A Philosophy of Havruta: Understanding and Teaching the Art of Text Study in Pairs

A Philosophy of Havruta: Understanding and Teaching the Art of Text Study in Pairs

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Elie Holzer with Orit Kent

Series: Jewish Identities in Post-Modern Society
ISBN: 9781618112903 (hardcover) / 9781618113856 (paper)
Pages: 264 pp.
Publication Date: November 2013

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Winner of the 2014 National Jewish Book Award for Education and Jewish Identity

View the full 2014 National Jewish Book Awards list at the Jewish Book Council's website


No longer confined to traditional institutions devoted to Talmudic studies, havruta work, or the practice of students studying materials in pairs, has become a relatively widespread phenomenon across denominational and educational settings of Jewish learning. However, until now there has been little discussion of what havruta text study entails and how it might be conceptualized and taught. This book breaks new ground from two perspectives: by offering a model of havruta text study situated in broader theories of interpretation and learning, and by treating havruta text study as composed of textual, interpersonal and intra-personal practices which can be taught and learned. We lay out the conceptual foundations of our approach and provide examples of their pedagogical implementation for the teaching of havruta text study. Included are illustrative lesson plans, teachers' notes and students’ reflections, exercises for students, and other instructional materials for teaching core concepts and practices.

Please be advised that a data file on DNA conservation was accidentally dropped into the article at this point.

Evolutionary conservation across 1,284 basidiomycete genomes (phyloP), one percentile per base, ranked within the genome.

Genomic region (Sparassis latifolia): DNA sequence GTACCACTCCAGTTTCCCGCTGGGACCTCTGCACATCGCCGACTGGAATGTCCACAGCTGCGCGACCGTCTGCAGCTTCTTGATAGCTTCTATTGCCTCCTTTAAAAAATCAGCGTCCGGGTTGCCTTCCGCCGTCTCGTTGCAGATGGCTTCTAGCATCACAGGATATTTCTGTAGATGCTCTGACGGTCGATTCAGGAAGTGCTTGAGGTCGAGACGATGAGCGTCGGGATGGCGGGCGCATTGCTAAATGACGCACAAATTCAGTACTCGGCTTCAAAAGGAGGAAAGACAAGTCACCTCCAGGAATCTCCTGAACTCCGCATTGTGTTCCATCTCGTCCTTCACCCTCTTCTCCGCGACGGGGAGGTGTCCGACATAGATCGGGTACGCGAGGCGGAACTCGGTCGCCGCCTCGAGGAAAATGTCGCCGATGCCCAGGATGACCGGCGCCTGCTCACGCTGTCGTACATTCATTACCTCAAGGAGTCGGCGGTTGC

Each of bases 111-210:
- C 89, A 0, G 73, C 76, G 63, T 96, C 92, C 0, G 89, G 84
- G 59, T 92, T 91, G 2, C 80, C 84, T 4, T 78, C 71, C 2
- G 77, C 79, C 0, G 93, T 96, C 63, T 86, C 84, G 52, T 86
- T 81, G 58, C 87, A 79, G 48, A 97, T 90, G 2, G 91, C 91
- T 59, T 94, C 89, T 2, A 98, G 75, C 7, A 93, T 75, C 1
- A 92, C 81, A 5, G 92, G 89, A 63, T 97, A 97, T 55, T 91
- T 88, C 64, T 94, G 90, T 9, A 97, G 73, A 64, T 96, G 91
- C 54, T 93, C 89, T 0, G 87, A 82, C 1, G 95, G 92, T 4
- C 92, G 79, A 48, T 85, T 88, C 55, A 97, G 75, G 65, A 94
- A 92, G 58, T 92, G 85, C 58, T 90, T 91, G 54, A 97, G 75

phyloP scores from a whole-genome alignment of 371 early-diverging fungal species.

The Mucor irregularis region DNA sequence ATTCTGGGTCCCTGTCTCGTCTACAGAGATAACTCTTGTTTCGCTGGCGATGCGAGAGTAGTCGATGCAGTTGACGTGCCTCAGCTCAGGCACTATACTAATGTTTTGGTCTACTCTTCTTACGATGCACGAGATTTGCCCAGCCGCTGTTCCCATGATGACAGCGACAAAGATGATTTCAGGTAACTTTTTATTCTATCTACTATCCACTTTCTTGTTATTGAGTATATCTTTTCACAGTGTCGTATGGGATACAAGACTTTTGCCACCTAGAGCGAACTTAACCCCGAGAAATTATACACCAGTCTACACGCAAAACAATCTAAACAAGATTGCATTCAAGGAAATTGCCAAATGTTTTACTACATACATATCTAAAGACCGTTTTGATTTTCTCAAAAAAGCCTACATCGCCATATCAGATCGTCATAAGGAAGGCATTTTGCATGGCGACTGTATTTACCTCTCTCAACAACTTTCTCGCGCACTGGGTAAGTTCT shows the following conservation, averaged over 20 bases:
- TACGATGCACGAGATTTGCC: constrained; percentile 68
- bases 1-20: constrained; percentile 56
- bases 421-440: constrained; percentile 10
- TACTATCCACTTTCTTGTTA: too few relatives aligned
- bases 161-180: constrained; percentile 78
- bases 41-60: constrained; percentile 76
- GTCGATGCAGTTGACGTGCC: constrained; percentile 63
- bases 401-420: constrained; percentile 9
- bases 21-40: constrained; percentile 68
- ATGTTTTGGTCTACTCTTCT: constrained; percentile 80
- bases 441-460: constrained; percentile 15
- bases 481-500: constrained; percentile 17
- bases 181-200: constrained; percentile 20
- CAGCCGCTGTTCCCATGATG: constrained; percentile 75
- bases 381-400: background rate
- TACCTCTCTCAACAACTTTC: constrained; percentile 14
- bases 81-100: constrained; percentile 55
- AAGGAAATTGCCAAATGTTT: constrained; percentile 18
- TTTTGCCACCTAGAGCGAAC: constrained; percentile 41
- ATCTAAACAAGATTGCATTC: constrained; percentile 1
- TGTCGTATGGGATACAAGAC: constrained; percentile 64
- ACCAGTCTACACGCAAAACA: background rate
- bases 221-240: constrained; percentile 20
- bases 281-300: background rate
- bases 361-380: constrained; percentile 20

Elie Holzer is a practice-oriented philosopher of Jewish education. His research integrates text based Jewish studies, philosophical hermeneutics, pedagogy and ethical-spiritual traditions. He serves as a Senior Lecturer at the School of Education at Bar-Ilan University in Israel, co-designed the Beit Midrash for Teachers at Brandeis University in the years 2003-2008 and has taught in various academic and vocational institutions in both Israel and the United States. He has published a number of research articles on text based learning and on havruta learning and serves as assistant editor of the International Journal of Jewish Education Research.

Orit Kent is a Senior Research Associate at the Mandel Center for Studies in Jewish Education at Brandeis University, where she also teaches in the DeLeT/MAT program. Orit co-designed the Beit Midrash for Teachers at Brandeis and has taught in it since 2003, where she has developed an approach to the teaching of havruta and the close study of student learning. At the Mandel Center, Orit conducts research on collaborative learning and pedagogical approaches to the teaching of texts and draws on her research to help teachers create rich learning environments.